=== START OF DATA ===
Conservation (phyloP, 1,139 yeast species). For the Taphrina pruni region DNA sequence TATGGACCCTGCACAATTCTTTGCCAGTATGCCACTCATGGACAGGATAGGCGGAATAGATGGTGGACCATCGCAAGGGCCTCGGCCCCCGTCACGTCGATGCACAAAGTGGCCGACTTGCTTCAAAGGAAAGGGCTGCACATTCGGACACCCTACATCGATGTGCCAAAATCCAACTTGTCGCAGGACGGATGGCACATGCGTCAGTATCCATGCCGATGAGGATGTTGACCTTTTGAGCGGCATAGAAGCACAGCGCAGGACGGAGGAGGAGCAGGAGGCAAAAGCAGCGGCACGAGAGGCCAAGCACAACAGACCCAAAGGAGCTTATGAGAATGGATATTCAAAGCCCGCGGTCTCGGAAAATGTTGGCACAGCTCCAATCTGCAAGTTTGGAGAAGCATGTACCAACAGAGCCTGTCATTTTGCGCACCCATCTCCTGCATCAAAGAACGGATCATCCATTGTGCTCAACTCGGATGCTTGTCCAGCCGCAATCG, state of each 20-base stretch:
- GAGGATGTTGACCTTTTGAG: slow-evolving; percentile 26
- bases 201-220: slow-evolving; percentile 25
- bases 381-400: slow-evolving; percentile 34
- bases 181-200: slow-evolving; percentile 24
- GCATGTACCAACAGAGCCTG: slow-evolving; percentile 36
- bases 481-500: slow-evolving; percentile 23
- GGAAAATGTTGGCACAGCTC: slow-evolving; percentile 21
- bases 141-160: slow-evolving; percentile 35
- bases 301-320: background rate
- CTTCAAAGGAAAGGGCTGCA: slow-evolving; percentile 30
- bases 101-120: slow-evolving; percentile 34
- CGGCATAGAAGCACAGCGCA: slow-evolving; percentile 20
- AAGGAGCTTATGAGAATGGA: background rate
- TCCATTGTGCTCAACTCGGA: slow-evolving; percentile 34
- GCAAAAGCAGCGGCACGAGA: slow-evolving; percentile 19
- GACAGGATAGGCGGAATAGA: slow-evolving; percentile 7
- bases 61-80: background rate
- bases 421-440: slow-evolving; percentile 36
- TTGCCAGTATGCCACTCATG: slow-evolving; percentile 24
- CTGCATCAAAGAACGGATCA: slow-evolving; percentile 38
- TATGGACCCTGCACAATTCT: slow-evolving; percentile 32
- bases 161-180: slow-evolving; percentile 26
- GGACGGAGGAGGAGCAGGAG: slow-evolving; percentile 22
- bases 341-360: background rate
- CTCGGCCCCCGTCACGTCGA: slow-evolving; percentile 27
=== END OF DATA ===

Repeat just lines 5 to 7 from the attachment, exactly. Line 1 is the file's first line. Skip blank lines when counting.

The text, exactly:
- bases 181-200: slow-evolving; percentile 24
- GCATGTACCAACAGAGCCTG: slow-evolving; percentile 36
- bases 481-500: slow-evolving; percentile 23